Deadline looms for Calif. hospital mandate of ASPs

April 27, 2015

Beginning in July, California hospitals are required to have an antimicrobial stewardship program (ASP) in place to evaluate the judicious use of antibiotics.

Beginning in July, California hospitals are required to have an antimicrobial stewardship program (ASP) in place to evaluate the judicious use of antibiotics.

Senate Bill 1311, which was signed by California’s Governor Edmund G. Brown Jr., last September, calls for all California health systems, including acute care hospitals, to develop a multidisciplinary committee, headed by a physician, to create an ASP and appoint a doctor or pharmacist who is knowledgeable about antimicrobial stewardship. This committee is responsible for reporting its ASP activities to other hospital committees involved in clinical quality improvement strategies.

As of last year, only half of the hospitals in California had developed ASPs because the 2006 law requiring ASPs was ambiguous. With S.B. 1311, California health systems have more precise legislation to follow.

Urgency

Last year, the Centers for Disease Control and Prevention (CDC) highlighted the urgency to develop ASPs at all hospitals because antibiotic resistance is a major public health threat.

“Antibiotics save lives, but poor prescribing practices are putting patients at unnecessary risk for preventable allergic reactions, super-resistant infections, and deadly diarrhea,” according to CDC’s website. “Errors in prescribing decisions also contribute to antibiotic resistance, making these drugs less likely to work in the future.”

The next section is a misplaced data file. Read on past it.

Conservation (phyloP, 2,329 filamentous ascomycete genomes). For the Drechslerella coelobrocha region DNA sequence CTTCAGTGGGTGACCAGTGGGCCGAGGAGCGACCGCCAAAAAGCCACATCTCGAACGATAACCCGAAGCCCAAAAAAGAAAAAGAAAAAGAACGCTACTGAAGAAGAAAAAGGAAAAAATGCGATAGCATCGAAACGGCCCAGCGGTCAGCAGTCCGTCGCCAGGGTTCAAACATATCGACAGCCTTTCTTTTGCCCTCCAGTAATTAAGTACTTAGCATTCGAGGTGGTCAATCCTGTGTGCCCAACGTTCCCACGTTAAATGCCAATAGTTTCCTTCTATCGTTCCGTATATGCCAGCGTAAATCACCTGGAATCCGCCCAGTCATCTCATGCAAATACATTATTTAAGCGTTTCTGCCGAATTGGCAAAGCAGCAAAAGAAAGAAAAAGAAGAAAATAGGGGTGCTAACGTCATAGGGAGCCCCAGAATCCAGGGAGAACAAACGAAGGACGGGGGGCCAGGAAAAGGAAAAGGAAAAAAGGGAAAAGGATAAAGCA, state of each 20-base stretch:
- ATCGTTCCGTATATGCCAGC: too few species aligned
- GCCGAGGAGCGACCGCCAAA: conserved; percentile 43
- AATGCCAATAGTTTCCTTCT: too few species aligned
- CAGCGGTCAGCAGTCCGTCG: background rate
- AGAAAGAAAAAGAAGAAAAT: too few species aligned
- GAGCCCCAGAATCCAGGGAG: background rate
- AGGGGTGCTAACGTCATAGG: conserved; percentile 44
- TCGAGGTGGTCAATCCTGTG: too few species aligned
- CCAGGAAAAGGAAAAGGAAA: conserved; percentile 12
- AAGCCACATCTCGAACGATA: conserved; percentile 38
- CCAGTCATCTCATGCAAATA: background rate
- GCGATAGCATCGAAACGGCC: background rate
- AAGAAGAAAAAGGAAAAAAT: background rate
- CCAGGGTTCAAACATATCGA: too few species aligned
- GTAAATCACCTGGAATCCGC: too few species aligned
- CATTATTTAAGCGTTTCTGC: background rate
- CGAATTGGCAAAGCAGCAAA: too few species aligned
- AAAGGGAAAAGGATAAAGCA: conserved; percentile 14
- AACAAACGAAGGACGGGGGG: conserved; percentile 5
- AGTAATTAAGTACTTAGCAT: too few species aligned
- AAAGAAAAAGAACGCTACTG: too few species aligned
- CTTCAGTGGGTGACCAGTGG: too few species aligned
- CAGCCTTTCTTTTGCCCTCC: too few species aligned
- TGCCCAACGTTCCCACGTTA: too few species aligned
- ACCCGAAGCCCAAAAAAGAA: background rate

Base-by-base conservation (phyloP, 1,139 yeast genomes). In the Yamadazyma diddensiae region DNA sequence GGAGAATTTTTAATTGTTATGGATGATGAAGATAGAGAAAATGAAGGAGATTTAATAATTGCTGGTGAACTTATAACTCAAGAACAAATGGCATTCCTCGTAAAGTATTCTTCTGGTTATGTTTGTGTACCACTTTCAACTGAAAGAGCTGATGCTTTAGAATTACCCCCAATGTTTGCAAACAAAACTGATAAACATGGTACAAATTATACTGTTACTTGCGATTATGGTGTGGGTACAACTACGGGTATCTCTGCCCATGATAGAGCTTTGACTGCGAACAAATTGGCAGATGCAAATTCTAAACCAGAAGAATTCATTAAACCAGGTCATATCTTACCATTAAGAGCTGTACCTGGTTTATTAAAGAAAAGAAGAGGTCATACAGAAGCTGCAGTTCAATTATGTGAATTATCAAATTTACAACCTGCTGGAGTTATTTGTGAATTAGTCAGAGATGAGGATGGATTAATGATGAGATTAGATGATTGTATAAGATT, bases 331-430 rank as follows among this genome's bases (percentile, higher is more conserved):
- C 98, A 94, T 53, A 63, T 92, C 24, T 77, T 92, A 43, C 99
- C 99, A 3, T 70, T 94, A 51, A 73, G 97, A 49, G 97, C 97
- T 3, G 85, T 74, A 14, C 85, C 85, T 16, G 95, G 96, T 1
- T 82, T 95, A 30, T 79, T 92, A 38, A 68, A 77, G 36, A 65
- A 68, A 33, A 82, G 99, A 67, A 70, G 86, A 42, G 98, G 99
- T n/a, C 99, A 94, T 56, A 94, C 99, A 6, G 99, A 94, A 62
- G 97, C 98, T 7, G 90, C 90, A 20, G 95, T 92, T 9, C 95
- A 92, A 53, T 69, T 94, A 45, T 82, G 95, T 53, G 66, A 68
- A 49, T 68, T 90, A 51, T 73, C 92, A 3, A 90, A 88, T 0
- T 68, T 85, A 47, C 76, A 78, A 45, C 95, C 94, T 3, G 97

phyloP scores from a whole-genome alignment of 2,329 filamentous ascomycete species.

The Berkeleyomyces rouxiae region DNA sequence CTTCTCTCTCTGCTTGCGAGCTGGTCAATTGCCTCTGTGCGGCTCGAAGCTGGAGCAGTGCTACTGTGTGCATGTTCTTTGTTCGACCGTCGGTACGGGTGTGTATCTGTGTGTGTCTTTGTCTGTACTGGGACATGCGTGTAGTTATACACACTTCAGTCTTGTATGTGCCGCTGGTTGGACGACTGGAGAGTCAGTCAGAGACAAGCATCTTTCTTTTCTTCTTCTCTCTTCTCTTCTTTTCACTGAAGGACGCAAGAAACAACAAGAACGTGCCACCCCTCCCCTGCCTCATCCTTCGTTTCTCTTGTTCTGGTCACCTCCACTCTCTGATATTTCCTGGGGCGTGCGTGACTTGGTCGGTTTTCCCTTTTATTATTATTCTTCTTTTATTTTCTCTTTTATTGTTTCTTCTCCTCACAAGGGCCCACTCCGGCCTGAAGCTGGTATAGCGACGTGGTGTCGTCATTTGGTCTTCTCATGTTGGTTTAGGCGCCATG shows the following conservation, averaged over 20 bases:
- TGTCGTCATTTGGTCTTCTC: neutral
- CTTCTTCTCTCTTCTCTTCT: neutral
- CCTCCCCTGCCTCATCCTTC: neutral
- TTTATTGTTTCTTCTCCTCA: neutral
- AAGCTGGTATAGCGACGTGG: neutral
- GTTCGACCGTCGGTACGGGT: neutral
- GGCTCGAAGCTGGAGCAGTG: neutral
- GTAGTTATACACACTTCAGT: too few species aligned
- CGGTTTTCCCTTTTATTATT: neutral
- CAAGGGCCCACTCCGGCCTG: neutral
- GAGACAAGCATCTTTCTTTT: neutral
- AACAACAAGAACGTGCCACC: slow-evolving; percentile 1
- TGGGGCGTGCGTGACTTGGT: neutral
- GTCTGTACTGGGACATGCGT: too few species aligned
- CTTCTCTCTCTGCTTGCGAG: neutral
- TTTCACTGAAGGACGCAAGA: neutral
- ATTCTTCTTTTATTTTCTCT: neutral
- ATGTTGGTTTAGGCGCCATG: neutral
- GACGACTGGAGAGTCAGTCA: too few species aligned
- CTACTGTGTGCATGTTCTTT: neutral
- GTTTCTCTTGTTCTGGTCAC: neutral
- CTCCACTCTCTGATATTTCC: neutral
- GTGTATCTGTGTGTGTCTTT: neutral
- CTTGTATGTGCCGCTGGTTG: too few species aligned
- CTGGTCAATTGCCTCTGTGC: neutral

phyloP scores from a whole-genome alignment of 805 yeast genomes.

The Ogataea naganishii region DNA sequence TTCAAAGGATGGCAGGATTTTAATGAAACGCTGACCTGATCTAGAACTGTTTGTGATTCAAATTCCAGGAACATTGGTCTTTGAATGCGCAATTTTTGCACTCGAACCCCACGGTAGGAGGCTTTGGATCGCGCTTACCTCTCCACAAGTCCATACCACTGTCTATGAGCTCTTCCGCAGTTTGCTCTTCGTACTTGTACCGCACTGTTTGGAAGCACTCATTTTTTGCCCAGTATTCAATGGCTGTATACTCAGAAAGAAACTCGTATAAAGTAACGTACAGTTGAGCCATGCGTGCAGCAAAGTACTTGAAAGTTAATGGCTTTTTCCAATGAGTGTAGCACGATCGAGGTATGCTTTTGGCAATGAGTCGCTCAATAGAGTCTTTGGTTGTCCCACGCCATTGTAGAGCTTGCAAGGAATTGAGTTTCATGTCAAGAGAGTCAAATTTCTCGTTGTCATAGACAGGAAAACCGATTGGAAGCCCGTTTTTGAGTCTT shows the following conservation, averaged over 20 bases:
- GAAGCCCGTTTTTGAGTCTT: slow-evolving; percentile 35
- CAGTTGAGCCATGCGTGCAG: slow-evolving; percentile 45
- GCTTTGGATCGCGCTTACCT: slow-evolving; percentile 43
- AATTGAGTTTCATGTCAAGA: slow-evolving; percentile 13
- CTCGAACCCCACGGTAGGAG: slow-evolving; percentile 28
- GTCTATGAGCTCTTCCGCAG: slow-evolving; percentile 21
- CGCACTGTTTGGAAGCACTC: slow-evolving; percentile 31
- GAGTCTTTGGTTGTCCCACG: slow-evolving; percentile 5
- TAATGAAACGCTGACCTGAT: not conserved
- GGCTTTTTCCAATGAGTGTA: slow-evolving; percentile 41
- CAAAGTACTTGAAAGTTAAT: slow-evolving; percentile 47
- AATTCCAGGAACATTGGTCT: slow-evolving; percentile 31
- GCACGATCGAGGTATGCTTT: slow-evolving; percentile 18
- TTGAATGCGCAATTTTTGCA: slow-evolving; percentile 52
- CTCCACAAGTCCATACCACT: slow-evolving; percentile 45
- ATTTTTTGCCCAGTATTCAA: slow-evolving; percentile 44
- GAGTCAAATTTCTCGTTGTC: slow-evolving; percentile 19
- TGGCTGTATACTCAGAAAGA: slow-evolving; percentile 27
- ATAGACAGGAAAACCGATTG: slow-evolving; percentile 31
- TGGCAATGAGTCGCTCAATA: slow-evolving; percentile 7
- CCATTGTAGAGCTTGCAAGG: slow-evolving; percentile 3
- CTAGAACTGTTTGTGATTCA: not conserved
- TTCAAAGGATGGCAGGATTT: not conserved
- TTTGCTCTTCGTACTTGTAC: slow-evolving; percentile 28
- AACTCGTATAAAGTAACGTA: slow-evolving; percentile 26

Inappropriate prescribing has led to Clostridium difficile-associated diarrhea in hospitalized patients, which has affected approximately 250,000 patients annually and led to 14,000 deaths, according to the CDC.

 

”Decreasing the use of antibiotics that most often lead to C. difficile infection by 30% (this is 5% of overall antibiotic use) could lead to 26% fewer of these deadly diarrheal infections. These antibiotics include fluoroquinolones, β-lactams with β−lactamase inhibitors, and extended-spectrum cephalosporins,” as noted on CDC’s website.

7 steps for hospitals to follow

CDC Director Thomas Frieden, MD, MPH, provided seven recommendations for hospitals that choose to start an ASP.

1. Leadership needed. Make sure that the appropriate resources (human, financial, and IT) are in place.

2. Accountability. Find a strong leader, such as a physician, to champion the antimicrobial stewardship initiative and report outcomes.

3. Drug expertise. A pharmacist leader is needed to support appropriate prescribing.

4. Action. Get started now. Implement one initiative to move the needle toward appropriate prescribing. For example, within 48 hours of antibiotic initiation, be sure to double-check drug choice, dose, and duration.

5. Track the progress. Gather and monitor antibiotic prescribing and follow and report resistance patterns.

6. Report. Regularly inform staff on antibiotic prescribing and resistance information and recommend changes to improve results.

7. Educate. Offer staff the opportunity to learn more about antibiotic resistance and best prescribing practice.